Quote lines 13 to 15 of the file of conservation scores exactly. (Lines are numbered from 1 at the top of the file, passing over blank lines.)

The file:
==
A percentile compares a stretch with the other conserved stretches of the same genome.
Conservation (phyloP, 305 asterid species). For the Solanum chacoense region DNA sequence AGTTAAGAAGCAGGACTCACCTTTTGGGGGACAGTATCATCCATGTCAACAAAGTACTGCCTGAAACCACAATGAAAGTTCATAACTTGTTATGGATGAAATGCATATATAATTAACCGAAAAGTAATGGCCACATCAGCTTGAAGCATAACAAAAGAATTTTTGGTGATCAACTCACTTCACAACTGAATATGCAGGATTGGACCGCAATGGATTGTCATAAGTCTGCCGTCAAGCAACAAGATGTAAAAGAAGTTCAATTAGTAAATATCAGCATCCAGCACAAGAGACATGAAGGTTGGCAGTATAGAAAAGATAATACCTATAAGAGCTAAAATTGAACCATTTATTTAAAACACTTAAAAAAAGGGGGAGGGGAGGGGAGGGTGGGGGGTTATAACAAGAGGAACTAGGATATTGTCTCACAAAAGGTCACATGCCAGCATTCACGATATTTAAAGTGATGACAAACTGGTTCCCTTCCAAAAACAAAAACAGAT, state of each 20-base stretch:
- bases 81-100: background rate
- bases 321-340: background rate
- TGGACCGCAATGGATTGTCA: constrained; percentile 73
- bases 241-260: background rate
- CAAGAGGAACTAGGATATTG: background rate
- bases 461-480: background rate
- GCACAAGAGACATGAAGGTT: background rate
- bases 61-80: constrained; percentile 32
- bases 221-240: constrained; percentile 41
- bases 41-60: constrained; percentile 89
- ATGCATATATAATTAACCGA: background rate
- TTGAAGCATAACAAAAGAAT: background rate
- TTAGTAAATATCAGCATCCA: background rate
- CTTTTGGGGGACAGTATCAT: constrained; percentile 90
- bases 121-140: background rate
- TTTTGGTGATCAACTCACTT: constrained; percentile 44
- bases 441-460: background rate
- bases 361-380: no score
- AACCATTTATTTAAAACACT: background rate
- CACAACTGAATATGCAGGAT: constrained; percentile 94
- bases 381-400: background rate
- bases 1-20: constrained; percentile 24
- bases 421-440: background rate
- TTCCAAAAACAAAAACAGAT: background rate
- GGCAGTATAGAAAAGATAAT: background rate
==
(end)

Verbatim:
- ATGCATATATAATTAACCGA: background rate
- TTGAAGCATAACAAAAGAAT: background rate
- TTAGTAAATATCAGCATCCA: background rate